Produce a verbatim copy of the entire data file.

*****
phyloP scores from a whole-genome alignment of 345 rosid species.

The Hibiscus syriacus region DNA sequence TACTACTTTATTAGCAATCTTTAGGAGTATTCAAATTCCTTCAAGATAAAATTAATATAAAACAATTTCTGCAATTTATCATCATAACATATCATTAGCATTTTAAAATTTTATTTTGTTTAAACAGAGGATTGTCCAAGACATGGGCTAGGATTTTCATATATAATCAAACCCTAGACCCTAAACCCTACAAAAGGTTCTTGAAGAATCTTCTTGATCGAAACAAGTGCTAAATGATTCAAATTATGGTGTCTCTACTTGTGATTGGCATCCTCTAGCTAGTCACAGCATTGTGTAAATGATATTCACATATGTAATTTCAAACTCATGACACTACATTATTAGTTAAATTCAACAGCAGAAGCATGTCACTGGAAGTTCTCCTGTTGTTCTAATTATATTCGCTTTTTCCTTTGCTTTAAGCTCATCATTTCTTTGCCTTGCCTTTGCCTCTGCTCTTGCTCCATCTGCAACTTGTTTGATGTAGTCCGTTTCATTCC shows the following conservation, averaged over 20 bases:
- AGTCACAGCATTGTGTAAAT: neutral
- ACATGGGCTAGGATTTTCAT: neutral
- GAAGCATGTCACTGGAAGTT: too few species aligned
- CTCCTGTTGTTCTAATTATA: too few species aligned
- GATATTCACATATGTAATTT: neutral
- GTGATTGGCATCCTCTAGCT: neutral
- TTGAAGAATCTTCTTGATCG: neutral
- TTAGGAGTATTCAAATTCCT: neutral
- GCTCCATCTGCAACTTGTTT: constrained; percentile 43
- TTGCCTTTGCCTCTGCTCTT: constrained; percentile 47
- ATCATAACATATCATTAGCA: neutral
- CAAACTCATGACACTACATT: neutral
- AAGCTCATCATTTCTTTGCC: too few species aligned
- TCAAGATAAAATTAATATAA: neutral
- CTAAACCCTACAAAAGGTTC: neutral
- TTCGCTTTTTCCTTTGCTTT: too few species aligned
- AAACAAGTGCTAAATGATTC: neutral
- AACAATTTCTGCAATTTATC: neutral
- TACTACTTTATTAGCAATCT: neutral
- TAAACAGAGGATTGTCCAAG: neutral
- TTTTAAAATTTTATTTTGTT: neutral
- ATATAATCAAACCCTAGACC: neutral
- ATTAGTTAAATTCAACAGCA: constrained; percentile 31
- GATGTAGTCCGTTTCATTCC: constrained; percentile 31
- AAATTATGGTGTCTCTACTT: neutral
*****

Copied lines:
phyloP scores from a whole-genome alignment of 345 rosid species.

The Hibiscus syriacus region DNA sequence TACTACTTTATTAGCAATCTTTAGGAGTATTCAAATTCCTTCAAGATAAAATTAATATAAAACAATTTCTGCAATTTATCATCATAACATATCATTAGCATTTTAAAATTTTATTTTGTTTAAACAGAGGATTGTCCAAGACATGGGCTAGGATTTTCATATATAATCAAACCCTAGACCCTAAACCCTACAAAAGGTTCTTGAAGAATCTTCTTGATCGAAACAAGTGCTAAATGATTCAAATTATGGTGTCTCTACTTGTGATTGGCATCCTCTAGCTAGTCACAGCATTGTGTAAATGATATTCACATATGTAATTTCAAACTCATGACACTACATTATTAGTTAAATTCAACAGCAGAAGCATGTCACTGGAAGTTCTCCTGTTGTTCTAATTATATTCGCTTTTTCCTTTGCTTTAAGCTCATCATTTCTTTGCCTTGCCTTTGCCTCTGCTCTTGCTCCATCTGCAACTTGTTTGATGTAGTCCGTTTCATTCC shows the following conservation, averaged over 20 bases:
- AGTCACAGCATTGTGTAAAT: neutral
- ACATGGGCTAGGATTTTCAT: neutral
- GAAGCATGTCACTGGAAGTT: too few species aligned
- CTCCTGTTGTTCTAATTATA: too few species aligned
- GATATTCACATATGTAATTT: neutral
- GTGATTGGCATCCTCTAGCT: neutral
- TTGAAGAATCTTCTTGATCG: neutral
- TTAGGAGTATTCAAATTCCT: neutral
- GCTCCATCTGCAACTTGTTT: constrained; percentile 43
- TTGCCTTTGCCTCTGCTCTT: constrained; percentile 47
- ATCATAACATATCATTAGCA: neutral
- CAAACTCATGACACTACATT: neutral
- AAGCTCATCATTTCTTTGCC: too few species aligned
- TCAAGATAAAATTAATATAA: neutral
- CTAAACCCTACAAAAGGTTC: neutral
- TTCGCTTTTTCCTTTGCTTT: too few species aligned
- AAACAAGTGCTAAATGATTC: neutral
- AACAATTTCTGCAATTTATC: neutral
- TACTACTTTATTAGCAATCT: neutral
- TAAACAGAGGATTGTCCAAG: neutral
- TTTTAAAATTTTATTTTGTT: neutral
- ATATAATCAAACCCTAGACC: neutral
- ATTAGTTAAATTCAACAGCA: constrained; percentile 31
- GATGTAGTCCGTTTCATTCC: constrained; percentile 31
- AAATTATGGTGTCTCTACTT: neutral